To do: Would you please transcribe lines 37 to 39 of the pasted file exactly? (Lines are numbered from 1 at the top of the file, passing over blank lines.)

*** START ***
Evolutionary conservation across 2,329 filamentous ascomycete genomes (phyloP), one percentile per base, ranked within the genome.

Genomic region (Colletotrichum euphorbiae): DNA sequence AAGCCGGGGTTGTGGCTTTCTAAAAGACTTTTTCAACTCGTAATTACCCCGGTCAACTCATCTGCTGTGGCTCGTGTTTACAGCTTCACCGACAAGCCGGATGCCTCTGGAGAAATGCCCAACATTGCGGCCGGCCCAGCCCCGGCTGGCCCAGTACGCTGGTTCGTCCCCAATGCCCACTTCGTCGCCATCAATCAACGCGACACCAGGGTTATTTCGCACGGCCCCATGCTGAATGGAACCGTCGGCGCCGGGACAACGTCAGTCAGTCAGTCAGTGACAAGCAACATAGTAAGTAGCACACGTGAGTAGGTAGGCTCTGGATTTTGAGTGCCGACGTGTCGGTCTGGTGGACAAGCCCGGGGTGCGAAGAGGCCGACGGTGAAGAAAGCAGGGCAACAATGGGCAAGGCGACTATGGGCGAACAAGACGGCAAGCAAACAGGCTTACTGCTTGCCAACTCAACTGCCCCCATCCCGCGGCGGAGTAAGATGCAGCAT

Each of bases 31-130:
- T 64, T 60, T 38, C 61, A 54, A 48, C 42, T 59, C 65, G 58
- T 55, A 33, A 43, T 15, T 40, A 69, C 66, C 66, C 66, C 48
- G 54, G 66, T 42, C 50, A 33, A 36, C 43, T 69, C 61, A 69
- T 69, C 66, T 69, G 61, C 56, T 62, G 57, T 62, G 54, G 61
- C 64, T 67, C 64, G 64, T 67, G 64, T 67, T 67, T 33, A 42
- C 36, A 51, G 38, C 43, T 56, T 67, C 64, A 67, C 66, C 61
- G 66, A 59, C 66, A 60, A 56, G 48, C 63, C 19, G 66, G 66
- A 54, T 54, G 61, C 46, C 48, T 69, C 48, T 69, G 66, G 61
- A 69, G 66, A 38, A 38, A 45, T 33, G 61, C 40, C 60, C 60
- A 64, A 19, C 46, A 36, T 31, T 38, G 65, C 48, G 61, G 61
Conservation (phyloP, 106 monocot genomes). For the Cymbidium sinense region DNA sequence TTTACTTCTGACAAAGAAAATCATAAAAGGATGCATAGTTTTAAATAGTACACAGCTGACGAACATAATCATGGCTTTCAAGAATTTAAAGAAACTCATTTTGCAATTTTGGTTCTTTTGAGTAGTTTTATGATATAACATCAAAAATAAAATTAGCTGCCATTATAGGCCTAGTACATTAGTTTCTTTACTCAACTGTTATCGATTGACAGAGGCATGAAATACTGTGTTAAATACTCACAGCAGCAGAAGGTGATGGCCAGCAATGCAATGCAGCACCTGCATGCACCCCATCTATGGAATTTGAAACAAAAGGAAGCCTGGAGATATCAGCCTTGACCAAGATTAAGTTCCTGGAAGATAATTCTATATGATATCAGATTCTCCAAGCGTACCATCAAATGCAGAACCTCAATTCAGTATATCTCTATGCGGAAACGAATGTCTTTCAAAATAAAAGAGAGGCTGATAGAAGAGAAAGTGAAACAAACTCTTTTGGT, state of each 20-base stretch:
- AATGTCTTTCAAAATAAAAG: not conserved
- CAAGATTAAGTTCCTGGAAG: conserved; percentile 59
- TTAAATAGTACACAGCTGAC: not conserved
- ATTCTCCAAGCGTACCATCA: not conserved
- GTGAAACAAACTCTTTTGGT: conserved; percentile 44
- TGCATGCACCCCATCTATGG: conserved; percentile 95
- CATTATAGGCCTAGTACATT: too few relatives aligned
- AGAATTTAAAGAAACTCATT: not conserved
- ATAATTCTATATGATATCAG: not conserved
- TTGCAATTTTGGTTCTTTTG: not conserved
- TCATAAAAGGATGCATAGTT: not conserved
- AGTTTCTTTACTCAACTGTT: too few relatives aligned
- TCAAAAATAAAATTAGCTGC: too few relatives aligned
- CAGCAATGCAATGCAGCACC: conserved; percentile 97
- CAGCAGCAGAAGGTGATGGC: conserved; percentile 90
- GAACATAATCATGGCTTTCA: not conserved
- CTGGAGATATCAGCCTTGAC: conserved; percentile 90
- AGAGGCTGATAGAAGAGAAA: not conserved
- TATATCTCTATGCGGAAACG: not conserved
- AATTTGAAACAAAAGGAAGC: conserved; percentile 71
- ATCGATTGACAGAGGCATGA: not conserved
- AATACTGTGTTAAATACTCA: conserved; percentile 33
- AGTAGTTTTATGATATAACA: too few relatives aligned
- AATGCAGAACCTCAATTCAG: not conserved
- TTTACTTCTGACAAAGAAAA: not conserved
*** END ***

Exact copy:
- AGTAGTTTTATGATATAACA: too few relatives aligned
- AATGCAGAACCTCAATTCAG: not conserved
- TTTACTTCTGACAAAGAAAA: not conserved